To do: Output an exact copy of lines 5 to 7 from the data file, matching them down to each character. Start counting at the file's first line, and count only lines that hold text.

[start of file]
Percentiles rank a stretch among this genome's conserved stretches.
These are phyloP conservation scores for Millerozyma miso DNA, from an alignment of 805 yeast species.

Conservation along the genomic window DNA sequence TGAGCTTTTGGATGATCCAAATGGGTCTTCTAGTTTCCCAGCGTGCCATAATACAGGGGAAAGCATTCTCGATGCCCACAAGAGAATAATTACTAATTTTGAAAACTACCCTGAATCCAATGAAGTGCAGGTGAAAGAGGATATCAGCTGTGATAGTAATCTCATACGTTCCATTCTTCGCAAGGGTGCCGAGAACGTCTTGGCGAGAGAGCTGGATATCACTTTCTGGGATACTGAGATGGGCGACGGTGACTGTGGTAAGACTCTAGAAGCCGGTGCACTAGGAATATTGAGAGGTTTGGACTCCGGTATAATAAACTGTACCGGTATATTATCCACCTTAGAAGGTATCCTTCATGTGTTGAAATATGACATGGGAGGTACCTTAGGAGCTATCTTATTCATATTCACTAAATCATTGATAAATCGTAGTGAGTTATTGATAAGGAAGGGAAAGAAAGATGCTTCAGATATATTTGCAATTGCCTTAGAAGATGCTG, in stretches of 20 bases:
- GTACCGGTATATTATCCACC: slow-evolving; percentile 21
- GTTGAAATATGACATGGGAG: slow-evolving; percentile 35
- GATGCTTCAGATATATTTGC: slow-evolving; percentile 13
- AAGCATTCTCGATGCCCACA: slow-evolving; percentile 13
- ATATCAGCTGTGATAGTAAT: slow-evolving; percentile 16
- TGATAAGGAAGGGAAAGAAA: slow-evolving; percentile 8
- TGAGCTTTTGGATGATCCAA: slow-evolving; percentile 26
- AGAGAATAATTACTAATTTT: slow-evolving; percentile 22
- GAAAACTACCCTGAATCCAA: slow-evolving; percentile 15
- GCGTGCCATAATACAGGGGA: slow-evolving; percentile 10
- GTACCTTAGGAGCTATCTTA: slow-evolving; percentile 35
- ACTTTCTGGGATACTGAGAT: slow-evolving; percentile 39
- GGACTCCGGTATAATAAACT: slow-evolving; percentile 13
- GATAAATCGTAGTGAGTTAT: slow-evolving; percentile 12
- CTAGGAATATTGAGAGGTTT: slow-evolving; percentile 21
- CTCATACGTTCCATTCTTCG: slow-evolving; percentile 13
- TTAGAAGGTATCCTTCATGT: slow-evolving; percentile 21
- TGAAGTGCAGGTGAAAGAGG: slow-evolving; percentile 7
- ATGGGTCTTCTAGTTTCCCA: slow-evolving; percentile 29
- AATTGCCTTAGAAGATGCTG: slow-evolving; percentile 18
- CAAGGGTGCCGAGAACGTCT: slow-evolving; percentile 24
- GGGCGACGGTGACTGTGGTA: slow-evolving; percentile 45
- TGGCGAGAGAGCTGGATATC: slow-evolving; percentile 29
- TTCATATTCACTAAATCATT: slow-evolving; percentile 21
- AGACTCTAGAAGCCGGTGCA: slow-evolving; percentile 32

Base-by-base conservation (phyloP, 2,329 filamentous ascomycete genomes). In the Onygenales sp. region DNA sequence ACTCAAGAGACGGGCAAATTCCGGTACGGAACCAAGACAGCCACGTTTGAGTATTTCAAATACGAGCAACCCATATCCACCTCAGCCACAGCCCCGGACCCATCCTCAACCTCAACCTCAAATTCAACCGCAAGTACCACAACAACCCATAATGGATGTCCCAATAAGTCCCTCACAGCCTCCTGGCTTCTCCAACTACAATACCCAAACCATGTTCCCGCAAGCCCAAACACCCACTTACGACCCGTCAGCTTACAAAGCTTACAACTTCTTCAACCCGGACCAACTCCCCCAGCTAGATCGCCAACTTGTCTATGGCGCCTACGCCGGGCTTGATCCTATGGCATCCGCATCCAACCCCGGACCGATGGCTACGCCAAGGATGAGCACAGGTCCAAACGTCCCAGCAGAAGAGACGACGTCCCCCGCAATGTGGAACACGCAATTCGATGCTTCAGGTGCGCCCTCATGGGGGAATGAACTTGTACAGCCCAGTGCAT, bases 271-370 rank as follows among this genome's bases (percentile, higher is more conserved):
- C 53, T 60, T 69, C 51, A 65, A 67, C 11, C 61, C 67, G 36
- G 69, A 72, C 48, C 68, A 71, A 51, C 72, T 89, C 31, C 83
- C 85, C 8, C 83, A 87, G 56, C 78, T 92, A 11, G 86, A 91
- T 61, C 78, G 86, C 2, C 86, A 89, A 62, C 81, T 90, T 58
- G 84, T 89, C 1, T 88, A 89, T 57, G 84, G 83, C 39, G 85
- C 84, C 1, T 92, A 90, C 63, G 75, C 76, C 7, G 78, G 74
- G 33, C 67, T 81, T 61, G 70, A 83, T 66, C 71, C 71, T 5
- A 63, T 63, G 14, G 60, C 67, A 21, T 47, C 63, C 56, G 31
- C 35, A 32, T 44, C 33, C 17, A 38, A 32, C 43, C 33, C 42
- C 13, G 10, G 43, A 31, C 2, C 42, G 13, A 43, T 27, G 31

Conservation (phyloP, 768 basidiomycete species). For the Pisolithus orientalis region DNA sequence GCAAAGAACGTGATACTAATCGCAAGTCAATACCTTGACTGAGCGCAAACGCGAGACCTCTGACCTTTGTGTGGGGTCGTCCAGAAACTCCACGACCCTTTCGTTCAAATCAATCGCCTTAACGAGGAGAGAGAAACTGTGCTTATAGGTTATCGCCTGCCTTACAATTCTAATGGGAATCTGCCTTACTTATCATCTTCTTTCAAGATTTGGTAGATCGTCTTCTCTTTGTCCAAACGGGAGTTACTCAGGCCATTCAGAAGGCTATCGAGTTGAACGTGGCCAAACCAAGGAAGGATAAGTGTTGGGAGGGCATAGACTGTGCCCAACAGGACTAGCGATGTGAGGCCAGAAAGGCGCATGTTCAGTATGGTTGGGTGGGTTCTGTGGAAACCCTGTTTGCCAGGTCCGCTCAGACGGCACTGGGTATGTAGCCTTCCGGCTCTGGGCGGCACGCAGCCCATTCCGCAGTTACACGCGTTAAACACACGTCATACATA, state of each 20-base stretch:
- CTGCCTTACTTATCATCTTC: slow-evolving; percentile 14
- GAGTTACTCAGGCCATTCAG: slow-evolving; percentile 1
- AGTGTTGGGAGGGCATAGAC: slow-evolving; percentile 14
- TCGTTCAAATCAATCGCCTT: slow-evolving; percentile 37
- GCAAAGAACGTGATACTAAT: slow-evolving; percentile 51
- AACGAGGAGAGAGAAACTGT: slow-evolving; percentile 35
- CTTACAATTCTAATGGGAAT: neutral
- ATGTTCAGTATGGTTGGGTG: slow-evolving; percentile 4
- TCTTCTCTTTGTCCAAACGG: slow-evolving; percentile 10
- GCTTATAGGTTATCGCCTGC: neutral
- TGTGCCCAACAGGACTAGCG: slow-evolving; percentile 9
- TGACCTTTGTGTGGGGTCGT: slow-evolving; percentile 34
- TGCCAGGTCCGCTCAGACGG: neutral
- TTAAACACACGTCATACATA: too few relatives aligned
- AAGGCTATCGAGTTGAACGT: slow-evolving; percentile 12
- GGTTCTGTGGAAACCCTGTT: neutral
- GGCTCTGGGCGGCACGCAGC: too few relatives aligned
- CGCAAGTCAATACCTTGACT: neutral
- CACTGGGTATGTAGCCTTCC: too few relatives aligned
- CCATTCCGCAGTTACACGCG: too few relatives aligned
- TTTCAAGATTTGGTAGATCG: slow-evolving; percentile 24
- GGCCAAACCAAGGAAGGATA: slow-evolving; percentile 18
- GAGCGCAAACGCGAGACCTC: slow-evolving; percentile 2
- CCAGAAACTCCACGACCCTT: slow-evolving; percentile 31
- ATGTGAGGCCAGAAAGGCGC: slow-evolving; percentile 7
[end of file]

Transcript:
- GTTGAAATATGACATGGGAG: slow-evolving; percentile 35
- GATGCTTCAGATATATTTGC: slow-evolving; percentile 13
- AAGCATTCTCGATGCCCACA: slow-evolving; percentile 13